17-20 February 2016
72-13, Singapore
Renowned Japanese theatre maker, Junnosuke creates Re/Play Dance Edit with eight Singaporean and Japanese contemporary dancer-choreographers. It explores the intent and meaning of re-production through bodily repetition of physical movement. The very foundation and meaning of dance is undermined, theatre as a format is subverted!

International Co-production

Junnosuke Tada first directed Re/Play in 2011 with his theater group, Tokyo Deathlock. It explores the intent and meaning of re-production through bodily repetition of physical movement. As a re-making of a theatrical production, this version replaces the actors with eight Singaporean and Japanese leading contemporary dancer-choreographers.
Using pop music, the performers dance until they collapse in exhaustion – and then they get up and do it again, each choreographer-dancer taking a turn at their own approach to the project. In their collaboration with Tada’s direction, the very foundation and meaning of dance is undermined, theater as a format is subverted, and a truly fresh perspective on dance and performance emerges.
This is the first international collaboration in co-production with TheatreWorks/72-13 and Offsite Dance Project. The collaboration between Japan and Southeast Asian artists will be continued in Asian countries.

Activity 2015-2016
Workshop & Audition: April 27, 28, 29, 2015
Performance: 17, 18, 19, 20 February 2016
Venue: 72-13 [address: Mohammad Sultan Road Singapore 239007]

Production Credit
Direction: Junnosuke Tada
Choreographers and performers: Mario Chan, Jaenny Chandra, Elzabeth Loh, Sheriden Newman, Mohamad Sufri b Juwahir, Ma Yanling, Kitamari, Tatsunori Imamura
Technical Director: Lang Craighill
Lighting Designer:Ryoya Fudetani
Video Documentation: Hikaru Fujii
Interpreter: Ritsuko Saito
Web design: Kazuya Kato
Producer: Tay Tong, Matsue Okazaki
Co-production: TheatreWorks(Singapore), Offsite Dance Project(Japan)
Supported by Japan Foundation Asia Center

Artist Bio

Junnosuke Tada
Born in 1976, Tada formed his company “Tokyo Deathlock,” in 2001. His direction focuses on the concept that “manifestation equals phenomenon” and that this manifestation includes a performer’s body, the audience, and the space. With his way of unconventional approach to the framework of established theater, each of his projects generates intriguing discussion both within Japan and abroad. He has been the artistic director of Kirari Fujimi Cultural Centre of Fujimi City since 2010.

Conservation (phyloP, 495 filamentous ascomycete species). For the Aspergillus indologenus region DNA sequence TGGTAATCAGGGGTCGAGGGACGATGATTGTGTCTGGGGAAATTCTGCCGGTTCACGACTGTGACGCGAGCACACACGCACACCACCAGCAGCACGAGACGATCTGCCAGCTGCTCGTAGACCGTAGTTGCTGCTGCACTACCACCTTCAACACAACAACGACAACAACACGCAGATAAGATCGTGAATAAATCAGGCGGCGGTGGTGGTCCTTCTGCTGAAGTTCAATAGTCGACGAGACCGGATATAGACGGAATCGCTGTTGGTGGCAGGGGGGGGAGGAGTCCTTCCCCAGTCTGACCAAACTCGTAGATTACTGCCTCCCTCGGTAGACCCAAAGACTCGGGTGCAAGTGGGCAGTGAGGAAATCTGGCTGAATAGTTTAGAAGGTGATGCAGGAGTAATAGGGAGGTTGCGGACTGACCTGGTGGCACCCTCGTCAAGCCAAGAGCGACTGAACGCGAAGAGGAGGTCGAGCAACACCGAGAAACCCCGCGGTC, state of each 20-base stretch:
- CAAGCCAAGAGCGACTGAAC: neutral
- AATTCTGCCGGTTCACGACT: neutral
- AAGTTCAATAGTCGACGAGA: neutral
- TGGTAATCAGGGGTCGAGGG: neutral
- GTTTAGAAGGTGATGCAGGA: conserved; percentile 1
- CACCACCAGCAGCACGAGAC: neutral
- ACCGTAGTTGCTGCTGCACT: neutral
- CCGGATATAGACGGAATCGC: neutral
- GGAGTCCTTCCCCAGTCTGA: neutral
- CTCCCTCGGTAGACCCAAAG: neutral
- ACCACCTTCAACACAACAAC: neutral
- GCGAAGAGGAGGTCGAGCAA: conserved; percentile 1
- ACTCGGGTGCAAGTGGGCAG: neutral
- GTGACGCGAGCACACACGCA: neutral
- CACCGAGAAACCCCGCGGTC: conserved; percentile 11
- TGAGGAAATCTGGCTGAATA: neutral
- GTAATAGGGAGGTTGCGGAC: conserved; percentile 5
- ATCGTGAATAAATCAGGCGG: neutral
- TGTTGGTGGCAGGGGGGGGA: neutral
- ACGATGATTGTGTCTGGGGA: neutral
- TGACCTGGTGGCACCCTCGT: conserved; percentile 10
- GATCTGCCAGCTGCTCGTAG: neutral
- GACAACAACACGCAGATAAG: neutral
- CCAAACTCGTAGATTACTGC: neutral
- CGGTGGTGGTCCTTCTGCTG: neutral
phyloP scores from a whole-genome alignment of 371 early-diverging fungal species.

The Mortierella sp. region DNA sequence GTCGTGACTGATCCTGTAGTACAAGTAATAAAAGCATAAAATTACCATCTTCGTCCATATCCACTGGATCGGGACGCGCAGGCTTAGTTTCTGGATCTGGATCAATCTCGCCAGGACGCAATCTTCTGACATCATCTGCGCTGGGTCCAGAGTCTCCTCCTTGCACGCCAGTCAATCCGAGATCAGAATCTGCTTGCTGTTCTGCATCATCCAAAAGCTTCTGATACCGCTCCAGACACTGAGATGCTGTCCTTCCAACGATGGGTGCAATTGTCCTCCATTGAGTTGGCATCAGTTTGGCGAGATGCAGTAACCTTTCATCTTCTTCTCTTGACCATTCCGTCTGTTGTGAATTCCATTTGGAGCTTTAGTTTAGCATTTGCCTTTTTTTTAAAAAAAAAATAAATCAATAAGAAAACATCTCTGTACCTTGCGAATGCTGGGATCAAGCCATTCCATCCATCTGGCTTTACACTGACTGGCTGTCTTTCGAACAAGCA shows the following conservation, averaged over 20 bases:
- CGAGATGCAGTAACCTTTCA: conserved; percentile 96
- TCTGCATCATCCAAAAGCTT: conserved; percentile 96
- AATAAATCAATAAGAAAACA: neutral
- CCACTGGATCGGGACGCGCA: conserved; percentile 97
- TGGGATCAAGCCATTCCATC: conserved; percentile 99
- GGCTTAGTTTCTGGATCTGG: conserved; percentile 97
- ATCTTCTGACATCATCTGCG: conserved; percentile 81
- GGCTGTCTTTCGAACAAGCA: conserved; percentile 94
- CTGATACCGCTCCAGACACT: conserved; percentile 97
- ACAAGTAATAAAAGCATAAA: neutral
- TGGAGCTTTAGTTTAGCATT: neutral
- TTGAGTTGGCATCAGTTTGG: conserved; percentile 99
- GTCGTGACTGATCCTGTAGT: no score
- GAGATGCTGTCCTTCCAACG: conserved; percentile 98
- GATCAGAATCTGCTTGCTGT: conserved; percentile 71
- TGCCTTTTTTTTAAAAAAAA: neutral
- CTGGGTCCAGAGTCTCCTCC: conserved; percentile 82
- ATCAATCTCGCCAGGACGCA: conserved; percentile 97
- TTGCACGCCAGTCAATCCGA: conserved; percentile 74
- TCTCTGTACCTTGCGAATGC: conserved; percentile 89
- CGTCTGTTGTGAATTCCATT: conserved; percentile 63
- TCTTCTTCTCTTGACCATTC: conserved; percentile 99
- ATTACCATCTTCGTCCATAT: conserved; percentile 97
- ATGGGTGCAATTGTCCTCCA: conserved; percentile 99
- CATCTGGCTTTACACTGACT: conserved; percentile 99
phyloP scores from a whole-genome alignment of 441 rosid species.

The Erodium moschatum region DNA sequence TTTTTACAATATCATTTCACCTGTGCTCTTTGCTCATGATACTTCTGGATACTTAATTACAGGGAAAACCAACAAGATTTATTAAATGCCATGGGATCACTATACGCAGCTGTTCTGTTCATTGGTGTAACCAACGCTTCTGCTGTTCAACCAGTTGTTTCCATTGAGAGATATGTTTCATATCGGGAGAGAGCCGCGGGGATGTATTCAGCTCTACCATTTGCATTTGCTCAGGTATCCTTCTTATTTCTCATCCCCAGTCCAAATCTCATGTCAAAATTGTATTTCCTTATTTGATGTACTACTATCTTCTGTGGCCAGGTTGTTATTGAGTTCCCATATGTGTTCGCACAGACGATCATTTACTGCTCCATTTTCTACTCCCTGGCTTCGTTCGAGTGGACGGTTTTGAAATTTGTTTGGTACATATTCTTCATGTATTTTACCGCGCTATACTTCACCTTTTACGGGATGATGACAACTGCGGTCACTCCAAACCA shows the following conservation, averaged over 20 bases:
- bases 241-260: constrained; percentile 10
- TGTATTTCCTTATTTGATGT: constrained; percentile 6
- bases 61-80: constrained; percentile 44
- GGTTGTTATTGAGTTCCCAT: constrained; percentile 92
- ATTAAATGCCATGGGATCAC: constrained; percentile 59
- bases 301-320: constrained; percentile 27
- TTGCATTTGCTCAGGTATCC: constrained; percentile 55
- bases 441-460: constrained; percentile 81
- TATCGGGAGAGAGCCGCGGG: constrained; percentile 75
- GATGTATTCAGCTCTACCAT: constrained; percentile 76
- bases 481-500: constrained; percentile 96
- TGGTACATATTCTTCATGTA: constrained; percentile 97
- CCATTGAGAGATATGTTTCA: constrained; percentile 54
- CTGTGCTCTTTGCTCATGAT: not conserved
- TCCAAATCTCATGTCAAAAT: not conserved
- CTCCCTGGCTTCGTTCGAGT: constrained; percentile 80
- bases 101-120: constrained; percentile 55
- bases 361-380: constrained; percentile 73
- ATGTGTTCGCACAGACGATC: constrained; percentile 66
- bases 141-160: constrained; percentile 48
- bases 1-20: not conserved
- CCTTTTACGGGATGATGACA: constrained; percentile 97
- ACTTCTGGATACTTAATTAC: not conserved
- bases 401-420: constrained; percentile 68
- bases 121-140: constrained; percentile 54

In 2013 he became the first foreign director to win the Awards for Best Direction in Dong-A Theatre Awards, the most prestigious theatre awards in Korea, for an adaptation of The Seagull by Anton Chekhov, a Korean-Japanese co-production.
Born in 1983, Started dancing under the direction of dancer Masami Yurabe. Started working solo upon entering university in 2002. Kitamari formed her company “KIKIKIKIKIKI” in 2003. In 2008 she received the Audience Award of the Toyota Choreography Award and the grand prize in the Yokohama Solo X Duo Competition. In recent years, she has been performing as a dancer in works by Mika Kurosawa, Kinoshita Kabuki, and others. Kitamari continually crosses boundaries by directing, choreographing and dancing in a range of performances, as well as producing projects that expand the possibilities for performing arts and are vital to the contemporary dance scene.

Director Message - Junnosuke Tada

The 2011 great earthquake of northeastern Japan became the underpinning of “Re/Play,” a piece that was created by my theater company, Tokyo Deathlock. Based on themes such as “unrepeatable” and “interruption,” actors continued their movements without interference from each other. This resulted in the destruction of images created by pop music to create a work that expressed time and life ironically through relentless repetition. In the following year, 2012, a version of the piece was made with eight dancers in Kyoto. Actors mostly represent humans on stage – you could basically say theater is an expression of humanity. On the other hand, a dancer’s material is the body itself, so they express a range of things from concrete to abstract. I asked the dancers to work with the concept of “dance/not dance,” creating a gradation between “not dancing = human” and “dancing = body” in order to create chaos with the increasing varieties of physicality. From this confusion arose a truer expression of the world. In 2014, a different group of dancers recreated the piece in Yokohama. Through juxtaposing their widely varying physiques, perspectives on dance, and choreography, the performance destroyed the framework for the audience’s perception by rebuilding discovery through confusion in disruption. I again recognized that the more variation there were in dancers, the more impact the piece would have. I am looking forward to being able to see this scenario with Japanese and Southeast Asian physicality — the Asian physicality — in the next creation in Singapore. Each dancer will make their own performance based on their own “dance/not dance” and “movement/choreography.” I will not be giving any direction concerning choreography. My role will be to direct the structure by which the dances created by each individual dancer coexist with each other. I hope that it will be a place that the participating dancers as well as the audience will be able to rethink, investigate, and develop their perspective on dance.

Contact Information

Offsite Dance Project
10-1-202 Ikebukuro, Naka-ku, Yokohama, Japan 231-0834

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